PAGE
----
There seems to be a common rhythm to all of them. The first is news of something new that must be taken on board. Then comes the ‘naming frenzy’ (Omni-channel, shoppable to name two) and then comes the ‘it’s all over now’ phase.
My observation coincides with a dip back into Gregory Bateson’s book Mind and Nature: A Necessary Unity (Advances in Systems Theory, Complexity & the Human Sciences)
Mind and Nature
In this fascinating and sometimes challenging book he sets out his ideas of the ‘pattern that connects’ and information as ‘the difference that makes a difference’.
Now any marketing communications person will tell you that you need to stand out by cutting through the noise. This is what Bateson is driving at. We only notice something if it contrasts with the norm and we take it to be relevent.
So ‘new’ marketing ideas are always framed as ‘disruptive’ or ‘apocalyptic ‘. Other wise why would any of us pay attention?
Then of course marketing peeps attend meetings, do presentations and this new thing becomes the ‘new normal’. It stops being different!
This creates a problem. People stop taking an interest in marketing stuff and the consequences could be job and career threatening. So what’s a marketeer to do?
Demonstrate ‘thought leadership’ that’s what! Be the first recognise to trap of the new normal and introduce an even newer idea.
Digital marketing? That’s sooooo yesterday.
What does all of this infer about the marketing thought leaders who so graciously tell us ‘we are all doomed’. Will we enter a ‘post doom era’ in marketing?
I reckon it’s all about professional identity. Marketing is about spotting change and there is a race by the hyper networked marketeer to spot the latest difference that will make a difference. And then of course as true marketing people – brand it with a catchy name that everyone can share.
Did I just say ‘hyper networked’ omg I’ve done it, I’ve spotted a new normal. A world of frenetic social media connection with no other purpose than to connect.
I can’t wait for the ‘post hyper networked era’ now so I can lie on beach with cocktail and ignore everyone in my social networks.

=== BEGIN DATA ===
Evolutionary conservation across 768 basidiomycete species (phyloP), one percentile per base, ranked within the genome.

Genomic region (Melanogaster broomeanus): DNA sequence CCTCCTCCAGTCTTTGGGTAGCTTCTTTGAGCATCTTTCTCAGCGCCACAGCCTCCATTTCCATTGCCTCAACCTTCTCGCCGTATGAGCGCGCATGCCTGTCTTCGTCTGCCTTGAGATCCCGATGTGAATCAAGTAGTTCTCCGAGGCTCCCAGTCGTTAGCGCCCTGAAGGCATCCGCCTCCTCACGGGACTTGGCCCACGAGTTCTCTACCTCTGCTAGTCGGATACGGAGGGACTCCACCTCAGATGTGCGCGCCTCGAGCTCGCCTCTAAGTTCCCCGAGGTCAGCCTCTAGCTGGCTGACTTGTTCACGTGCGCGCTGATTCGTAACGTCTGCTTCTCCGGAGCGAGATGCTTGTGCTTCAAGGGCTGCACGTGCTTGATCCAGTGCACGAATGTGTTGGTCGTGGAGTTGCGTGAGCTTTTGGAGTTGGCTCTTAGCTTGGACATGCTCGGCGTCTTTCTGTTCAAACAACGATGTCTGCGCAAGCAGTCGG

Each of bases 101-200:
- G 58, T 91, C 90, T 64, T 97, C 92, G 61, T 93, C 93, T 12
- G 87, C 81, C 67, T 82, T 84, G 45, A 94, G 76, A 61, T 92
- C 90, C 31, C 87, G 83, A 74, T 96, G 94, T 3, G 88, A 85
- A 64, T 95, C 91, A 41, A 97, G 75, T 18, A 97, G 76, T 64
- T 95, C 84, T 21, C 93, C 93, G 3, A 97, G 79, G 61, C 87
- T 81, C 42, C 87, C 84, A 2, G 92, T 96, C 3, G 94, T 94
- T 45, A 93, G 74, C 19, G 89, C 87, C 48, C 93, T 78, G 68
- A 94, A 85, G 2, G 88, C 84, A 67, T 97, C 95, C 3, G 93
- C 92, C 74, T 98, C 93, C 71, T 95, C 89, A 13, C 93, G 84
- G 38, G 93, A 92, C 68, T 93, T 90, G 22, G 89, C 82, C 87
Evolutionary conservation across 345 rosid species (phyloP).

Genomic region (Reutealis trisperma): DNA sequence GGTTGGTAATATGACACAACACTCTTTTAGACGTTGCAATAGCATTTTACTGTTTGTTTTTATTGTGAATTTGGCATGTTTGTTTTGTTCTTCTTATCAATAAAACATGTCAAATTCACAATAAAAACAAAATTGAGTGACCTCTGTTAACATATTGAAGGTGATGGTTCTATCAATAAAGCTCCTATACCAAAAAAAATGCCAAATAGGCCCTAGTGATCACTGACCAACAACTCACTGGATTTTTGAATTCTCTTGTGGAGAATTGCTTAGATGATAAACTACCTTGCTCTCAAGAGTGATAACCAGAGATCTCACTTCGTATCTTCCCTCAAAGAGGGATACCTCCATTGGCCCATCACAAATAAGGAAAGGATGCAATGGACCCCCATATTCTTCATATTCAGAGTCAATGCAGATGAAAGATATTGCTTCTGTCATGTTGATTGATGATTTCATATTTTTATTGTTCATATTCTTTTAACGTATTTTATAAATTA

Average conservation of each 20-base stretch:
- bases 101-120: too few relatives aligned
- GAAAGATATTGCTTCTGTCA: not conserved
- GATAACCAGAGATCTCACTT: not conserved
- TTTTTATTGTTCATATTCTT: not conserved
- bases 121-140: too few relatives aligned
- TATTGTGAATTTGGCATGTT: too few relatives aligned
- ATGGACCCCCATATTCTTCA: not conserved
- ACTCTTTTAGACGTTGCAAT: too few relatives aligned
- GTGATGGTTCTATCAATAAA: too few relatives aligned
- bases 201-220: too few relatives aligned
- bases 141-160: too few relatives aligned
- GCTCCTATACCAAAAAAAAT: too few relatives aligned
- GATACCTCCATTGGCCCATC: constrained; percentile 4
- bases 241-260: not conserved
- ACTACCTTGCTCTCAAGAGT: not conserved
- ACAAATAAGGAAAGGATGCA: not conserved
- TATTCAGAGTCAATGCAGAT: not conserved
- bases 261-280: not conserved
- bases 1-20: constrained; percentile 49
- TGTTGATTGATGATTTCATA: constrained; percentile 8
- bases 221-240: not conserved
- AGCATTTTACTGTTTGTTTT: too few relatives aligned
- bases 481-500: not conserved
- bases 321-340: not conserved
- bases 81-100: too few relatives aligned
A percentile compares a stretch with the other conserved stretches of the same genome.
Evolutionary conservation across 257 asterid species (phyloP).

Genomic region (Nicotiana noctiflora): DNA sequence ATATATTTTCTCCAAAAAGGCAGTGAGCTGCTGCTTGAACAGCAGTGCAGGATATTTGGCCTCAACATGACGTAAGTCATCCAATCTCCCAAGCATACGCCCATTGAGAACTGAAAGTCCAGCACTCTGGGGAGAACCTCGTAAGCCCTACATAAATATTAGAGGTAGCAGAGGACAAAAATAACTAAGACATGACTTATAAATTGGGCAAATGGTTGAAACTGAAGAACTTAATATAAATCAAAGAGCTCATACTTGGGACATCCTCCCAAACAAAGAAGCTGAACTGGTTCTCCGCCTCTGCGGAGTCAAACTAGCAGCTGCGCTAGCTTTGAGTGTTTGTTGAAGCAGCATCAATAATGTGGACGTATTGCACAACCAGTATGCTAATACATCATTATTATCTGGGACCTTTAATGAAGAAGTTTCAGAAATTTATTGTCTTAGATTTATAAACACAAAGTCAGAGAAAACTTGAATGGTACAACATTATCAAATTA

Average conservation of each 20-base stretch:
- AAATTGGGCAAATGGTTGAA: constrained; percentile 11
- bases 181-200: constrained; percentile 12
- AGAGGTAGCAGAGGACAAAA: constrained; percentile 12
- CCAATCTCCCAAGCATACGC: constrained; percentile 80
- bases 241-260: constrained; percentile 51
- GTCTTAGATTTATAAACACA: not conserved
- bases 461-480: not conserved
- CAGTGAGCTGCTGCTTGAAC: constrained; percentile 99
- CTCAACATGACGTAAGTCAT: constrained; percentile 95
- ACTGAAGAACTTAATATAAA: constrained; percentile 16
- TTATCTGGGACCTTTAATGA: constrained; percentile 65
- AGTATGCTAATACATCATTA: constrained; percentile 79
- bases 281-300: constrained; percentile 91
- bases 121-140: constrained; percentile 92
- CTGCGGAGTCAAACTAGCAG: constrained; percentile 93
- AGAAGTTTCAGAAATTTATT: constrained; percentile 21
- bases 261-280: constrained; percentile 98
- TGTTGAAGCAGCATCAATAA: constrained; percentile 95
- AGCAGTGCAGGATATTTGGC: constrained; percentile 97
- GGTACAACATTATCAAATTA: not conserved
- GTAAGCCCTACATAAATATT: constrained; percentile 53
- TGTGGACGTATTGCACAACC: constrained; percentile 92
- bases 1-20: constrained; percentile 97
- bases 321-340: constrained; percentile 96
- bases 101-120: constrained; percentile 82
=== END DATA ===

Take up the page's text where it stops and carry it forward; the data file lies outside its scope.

…and there’s more, yet another example of a shiny new idea described as the age of corporate differentiation which Forrester in turn call The age of the customer (funny, I thought marketing had already done that one?) and CMO magazine call the age of transparency.
Now the smart thing about describing things in ‘eras’ or ages is that you only have to wait a while before ‘you’ve been there and done that’ and the ‘age’ gets past by. A sort of post age of you like…which ironically sort of describes the current age of social media. Which in turn means it’s over before its begun…now my head is really fried!
No wonder because the Harvard Business Review is saying we are in the Age of digital telepathy – (so what age are we in?) – this quote explains this spooky era:
“Augmented knowledge. We don’t recognize it as such, but we are living in an age of digital telepathy, where we can send information directly to each other’s brains via the internet. Scientists at the University of Southern California have been working on a cognitive neural prosthesis.”
On December 21st 2015 I picked up yet another from Marketing Week – we are now approaching the era of Post Mindfulness – this article follows the typical pathway described above. First we were told mindfulness was coming, then we were told mindfulness is critical for competitive advantage and now we are told mindfulness is yesterday’s news.
It seems like marketing people are becoming unthinking consumers of disposable ideas.